We moved from the chapel apartment to a one-bedroom cottage on Sonora Street, two low-rent blocks bordering the leafy, older part of town. The Brothers fixed us up with a roommate, one of my mother’s fellow factory workers, a formerly wayward young woman named Terry. The Brothers helped Mom fill out the paperwork to get us on food stamps. (Golden Threads didn’t pay much, if at all.) The long-term solution to our poverty, however, was a man: a husband and stepfather, someone with a job and a house who could take control of our drifting lives. Attracting a new man wasn’t a daunting task for my mother, a slender hippie in tight-fitting thrift-store jeans, a flowery white blouse, and shining blond hair that fell like water. Her beauty more than balanced the two debits on her account: my brother and me.

The moment we committed to Redlands, Wendy was replaced by a church day care run by an obese woman with four kids of her own, in addition to the dozen Golden Threads refugees in her charge. She kept us busy with chores and forced daily naps, during which I’d lie wide awake on a towel in the living room of her ramshackle Victorian, tormented by restlessness. I’d never before been obligated to nap.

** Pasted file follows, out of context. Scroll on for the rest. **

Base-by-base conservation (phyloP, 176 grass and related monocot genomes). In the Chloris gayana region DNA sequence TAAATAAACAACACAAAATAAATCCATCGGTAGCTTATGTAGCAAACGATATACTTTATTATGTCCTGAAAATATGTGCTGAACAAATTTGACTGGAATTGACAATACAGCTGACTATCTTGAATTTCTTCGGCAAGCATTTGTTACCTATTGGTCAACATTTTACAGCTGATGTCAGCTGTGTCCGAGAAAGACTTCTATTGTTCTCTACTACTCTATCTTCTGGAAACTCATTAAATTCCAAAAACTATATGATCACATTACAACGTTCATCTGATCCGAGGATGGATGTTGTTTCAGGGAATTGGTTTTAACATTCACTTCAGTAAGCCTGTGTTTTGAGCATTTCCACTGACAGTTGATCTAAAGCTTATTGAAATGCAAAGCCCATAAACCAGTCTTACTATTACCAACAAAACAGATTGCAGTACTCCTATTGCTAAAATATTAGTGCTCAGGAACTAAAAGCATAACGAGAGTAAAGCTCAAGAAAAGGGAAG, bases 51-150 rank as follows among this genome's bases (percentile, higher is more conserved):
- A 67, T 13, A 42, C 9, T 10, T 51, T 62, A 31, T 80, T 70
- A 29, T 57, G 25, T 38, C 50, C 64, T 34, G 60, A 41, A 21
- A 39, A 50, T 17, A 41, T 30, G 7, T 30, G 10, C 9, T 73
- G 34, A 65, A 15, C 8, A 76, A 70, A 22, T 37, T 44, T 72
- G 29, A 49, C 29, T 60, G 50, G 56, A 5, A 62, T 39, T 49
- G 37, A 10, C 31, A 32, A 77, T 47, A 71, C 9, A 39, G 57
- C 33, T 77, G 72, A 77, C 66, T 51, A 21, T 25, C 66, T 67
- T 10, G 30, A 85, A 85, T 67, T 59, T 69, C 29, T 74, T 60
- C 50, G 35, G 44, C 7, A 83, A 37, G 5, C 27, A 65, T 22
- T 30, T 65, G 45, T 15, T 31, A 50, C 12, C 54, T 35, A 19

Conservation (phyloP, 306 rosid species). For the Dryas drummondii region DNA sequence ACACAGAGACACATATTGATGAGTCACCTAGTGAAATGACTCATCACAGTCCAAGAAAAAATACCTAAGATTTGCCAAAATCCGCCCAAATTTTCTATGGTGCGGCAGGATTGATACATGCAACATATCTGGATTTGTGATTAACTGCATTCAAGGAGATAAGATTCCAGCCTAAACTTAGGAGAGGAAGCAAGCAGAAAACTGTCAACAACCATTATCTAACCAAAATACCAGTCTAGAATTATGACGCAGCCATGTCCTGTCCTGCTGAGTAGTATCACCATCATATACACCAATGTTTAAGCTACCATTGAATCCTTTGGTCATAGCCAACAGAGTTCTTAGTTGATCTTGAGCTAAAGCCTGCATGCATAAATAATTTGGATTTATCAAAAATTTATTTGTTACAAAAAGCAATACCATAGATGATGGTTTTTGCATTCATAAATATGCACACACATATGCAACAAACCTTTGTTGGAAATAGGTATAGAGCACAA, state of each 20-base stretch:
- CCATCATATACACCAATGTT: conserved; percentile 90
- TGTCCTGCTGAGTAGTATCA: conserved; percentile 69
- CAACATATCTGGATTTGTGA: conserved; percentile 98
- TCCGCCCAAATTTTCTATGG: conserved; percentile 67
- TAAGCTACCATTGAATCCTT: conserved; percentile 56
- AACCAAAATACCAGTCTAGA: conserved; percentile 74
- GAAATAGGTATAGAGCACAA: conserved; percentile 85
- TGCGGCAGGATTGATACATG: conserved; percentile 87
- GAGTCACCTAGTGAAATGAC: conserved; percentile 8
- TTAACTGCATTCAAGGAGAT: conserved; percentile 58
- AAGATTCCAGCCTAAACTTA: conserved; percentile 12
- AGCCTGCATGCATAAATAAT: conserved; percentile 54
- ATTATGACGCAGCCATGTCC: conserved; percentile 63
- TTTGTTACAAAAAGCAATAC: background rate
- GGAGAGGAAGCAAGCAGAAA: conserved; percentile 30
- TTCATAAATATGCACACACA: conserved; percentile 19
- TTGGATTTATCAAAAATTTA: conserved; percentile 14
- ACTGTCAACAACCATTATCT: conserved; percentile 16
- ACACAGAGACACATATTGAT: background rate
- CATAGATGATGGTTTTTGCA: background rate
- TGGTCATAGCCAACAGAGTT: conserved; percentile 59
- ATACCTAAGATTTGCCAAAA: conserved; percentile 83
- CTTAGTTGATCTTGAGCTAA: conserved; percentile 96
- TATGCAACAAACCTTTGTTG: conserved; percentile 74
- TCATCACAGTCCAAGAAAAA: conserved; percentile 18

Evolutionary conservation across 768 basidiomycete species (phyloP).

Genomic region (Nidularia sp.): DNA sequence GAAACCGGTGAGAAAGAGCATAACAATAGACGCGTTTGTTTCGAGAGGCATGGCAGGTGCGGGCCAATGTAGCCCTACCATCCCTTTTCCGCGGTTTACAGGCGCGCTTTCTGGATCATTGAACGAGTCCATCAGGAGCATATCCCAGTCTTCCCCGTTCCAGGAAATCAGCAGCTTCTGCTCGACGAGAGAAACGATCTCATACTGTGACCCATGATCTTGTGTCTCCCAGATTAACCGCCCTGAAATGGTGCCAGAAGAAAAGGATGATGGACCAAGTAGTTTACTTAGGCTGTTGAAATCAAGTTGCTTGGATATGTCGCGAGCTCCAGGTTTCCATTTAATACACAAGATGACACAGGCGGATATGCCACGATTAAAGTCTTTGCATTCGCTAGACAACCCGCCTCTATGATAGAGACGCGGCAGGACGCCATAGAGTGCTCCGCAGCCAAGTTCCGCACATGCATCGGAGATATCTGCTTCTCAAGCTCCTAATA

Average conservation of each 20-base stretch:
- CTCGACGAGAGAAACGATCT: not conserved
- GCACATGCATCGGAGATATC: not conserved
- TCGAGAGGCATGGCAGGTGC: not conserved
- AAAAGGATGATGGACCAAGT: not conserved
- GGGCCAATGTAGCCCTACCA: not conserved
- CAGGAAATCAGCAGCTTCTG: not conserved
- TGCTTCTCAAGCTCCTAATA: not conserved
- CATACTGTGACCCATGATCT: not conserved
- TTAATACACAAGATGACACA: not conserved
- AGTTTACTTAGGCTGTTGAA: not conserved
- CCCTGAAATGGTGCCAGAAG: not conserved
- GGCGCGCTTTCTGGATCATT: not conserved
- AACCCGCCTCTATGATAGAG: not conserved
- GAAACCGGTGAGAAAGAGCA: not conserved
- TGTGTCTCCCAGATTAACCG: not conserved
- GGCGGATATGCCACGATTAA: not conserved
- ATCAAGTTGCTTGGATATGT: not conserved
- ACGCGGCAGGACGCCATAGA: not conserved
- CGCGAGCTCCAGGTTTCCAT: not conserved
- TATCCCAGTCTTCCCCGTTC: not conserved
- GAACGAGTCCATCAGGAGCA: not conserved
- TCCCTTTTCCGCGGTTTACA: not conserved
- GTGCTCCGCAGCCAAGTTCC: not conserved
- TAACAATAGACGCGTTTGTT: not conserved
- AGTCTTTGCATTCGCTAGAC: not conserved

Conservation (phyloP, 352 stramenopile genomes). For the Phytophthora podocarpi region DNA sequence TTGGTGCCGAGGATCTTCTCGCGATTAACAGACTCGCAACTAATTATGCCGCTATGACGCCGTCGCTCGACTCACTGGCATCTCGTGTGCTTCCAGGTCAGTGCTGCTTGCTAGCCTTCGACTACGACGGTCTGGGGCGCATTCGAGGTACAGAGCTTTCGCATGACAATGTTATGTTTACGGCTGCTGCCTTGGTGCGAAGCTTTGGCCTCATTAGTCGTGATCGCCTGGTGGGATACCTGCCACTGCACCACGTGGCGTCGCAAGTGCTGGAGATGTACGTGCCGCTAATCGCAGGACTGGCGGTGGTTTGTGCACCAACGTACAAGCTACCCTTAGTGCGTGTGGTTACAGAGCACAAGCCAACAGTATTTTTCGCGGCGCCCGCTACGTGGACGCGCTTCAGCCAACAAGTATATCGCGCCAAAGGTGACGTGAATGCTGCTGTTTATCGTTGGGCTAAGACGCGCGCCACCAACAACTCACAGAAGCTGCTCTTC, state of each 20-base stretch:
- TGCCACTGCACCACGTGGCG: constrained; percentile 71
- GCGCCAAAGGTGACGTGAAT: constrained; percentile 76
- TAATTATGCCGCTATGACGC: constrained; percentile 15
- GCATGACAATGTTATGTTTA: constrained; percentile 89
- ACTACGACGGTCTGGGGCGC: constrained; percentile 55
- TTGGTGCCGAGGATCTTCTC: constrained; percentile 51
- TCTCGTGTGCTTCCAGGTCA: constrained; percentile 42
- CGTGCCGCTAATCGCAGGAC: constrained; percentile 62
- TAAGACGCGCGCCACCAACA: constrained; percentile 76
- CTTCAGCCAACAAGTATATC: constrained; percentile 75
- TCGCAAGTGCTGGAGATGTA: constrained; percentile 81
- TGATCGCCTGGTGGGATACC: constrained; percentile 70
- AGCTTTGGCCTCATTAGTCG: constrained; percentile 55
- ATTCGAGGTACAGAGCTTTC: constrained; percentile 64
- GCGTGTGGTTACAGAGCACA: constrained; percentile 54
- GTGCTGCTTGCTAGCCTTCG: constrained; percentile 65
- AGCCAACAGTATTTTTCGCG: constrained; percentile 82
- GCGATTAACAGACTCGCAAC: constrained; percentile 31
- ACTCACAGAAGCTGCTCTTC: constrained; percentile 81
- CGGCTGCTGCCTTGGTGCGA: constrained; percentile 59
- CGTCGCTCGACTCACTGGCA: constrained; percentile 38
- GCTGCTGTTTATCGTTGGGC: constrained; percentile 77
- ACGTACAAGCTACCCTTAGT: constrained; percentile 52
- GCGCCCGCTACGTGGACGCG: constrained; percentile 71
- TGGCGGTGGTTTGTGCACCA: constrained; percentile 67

I lived for Sundays, when I would get to see Wendy at church. I’d wet-comb my hair, button my new shirt (thanks, Golden Threads!), and step with Mom and Ole through the chapel doors. The configuration of the worship was different than in Fallbrook. Instead of forming a circle, we all faced the stage, where Pastor Gary addressed us through a microphone. After his sermon he would come down to the floor with the rest of us to sing, worship, pass the unleavened Communion bread and goblet of wine, and collect checks and cash in the offering basket. Wendy preferred the front row, off to one side, where she’d sing with her eyes all too often aimed at the drummer of the church band, a boy her age with curly blond hair that bounced against his shoulders. I’d be stuck fretting beside Mom in the center of the congregation, planning how to approach Wendy once the service had ended. In the meantime I stared at the back of her head and her bare arms, afraid to blink for fear of missing something she might do, some part of herself she’d expose. While the others prayed for the attainment of eternal life, I’d pray for the parishioners between Wendy and me to part like the Red Sea, offering me a glimpse of her legs. Clenching my sweaty fists in anticipation, I would will her to turn around and smile or wave, to acknowledge me and the love we had for each other, but she never did.